New Orleans’ Return To Cultural Parades Is A Step Toward Healing In The South


Mardi Gras Indians gather outside Treme Recreation Community Center, play music, and chant as they wait for the funeral services of Keelian Boyd, or Big Chief “Dump”, to end. April 10, 2021. Shalina Chatlani/Gulf States Newsroom.

New Orleans was a hotspot for COVID-19 cases and deaths at the start of the pandemic and many of the attractions that bring people in from across the region – from Jazz Fest to the bustling bar scene on Bourbon Street – were halted. But an event last month offered a glimmer of a hope for a return to normalcy.

New Orleans’ Mardi Gras Indians held a second line funeral, a parade for family, friends and strangers to honor local icon Keelian Boyd, otherwise known as Big Chief Dump, of the Young Maasai Hunters tribe. He died from heart failure March 28, 2021. 

It was one of the first major Mardi Gras Indian burials and parades since the city shut down.

 New Orleans is now in modified Phase 3, where social distancing and masks are still required, but gatherings of 500 people and live music are permitted. City officials say second line parades are only allowed with permits. 

During this pandemic, this is like one of the first big culture events, so it’s like bringing a family together,” said Belden “Noonie Man” Batiste, of the Yellow Pocahontas tribe.

See more photos and read the full story from our partners at WWNO here.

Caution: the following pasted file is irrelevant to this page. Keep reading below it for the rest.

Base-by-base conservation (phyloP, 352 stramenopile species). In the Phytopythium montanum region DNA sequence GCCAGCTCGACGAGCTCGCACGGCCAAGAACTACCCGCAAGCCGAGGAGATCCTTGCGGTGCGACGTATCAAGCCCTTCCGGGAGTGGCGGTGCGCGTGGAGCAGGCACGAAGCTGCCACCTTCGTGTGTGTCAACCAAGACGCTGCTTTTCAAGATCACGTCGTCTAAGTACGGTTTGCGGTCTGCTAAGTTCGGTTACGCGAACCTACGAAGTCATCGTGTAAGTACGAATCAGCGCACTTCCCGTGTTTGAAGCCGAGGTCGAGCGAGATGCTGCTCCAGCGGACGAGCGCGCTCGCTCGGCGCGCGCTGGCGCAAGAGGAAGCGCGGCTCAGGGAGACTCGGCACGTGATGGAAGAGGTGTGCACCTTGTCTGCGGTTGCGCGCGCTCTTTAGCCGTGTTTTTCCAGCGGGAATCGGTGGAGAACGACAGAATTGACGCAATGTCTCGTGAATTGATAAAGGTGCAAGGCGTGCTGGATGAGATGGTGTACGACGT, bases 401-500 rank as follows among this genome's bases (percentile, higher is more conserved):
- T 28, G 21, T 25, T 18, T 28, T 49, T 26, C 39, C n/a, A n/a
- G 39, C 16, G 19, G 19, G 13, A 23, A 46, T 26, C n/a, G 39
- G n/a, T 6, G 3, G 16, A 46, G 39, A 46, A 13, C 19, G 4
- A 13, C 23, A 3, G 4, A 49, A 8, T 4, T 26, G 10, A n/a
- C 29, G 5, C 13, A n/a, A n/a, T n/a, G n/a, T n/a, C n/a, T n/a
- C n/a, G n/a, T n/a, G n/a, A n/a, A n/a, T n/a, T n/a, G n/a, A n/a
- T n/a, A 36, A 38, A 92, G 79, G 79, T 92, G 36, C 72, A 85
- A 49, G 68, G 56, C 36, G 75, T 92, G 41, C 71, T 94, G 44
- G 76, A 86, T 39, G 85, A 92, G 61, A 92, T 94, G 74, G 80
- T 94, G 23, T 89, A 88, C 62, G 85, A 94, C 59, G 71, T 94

This story was produced by the Gulf States Newsroom, a collaboration between WBHM, Mississippi Public Broadcasting, WWNO in New Orleans and NPR. 

More Arts and Culture Coverage

To Curb Gun Violence In Gulf States, Activists Are Taking A Closer Look At Policing Alternatives

Over Memorial Day weekend, at least 26 shootings were reported in major cities across Mississippi, Louisiana, and Alabama. At least 10 people were killed and 17 others were injured. It was the latest example of rising homicides and gun violence across the Gulf states this year.

People in Alabama Prisons Confused, Frustrated As State Officials Withhold Their Stimulus Checks

Thousands of people in Alabama prisons received COVID-19 stimulus payments from the federal government, but state officials are holding the checks. They say people in prison will get their money, but maybe not all of it.

Birmingham Mayor Combats Violence Against Children With $125K Incentive

Since January of this year, six children under the age of 10 have been shot in Birmingham, according to police reports. Only one of the shooting incidents has led to an arrest.

Controversial New Alzheimer’s Drug Approved Despite Reservations

The drug, aducanumab, is expected to help slow the progression of the disease, but not to improve current memory impairments, according to a release from the University of Alabama at Birmingham.

Why Alabama’s Declining Vaccination Rate Could Spell An ‘Uncomfortable Summer’

Close to 70% of Alabamians are still not fully vaccinated against COVID-19, but many people have stopped wearing masks and returned to normal activities.

Birmingham City Council To Hear $13 Million Vaccine Sweepstakes Proposal Tuesday

Council President William Parker's plan includes gift cards, savings bonds, college scholarships and drawings in an attempt to encourage more people get vaccinated against COVID-19.

More Arts and Culture Coverage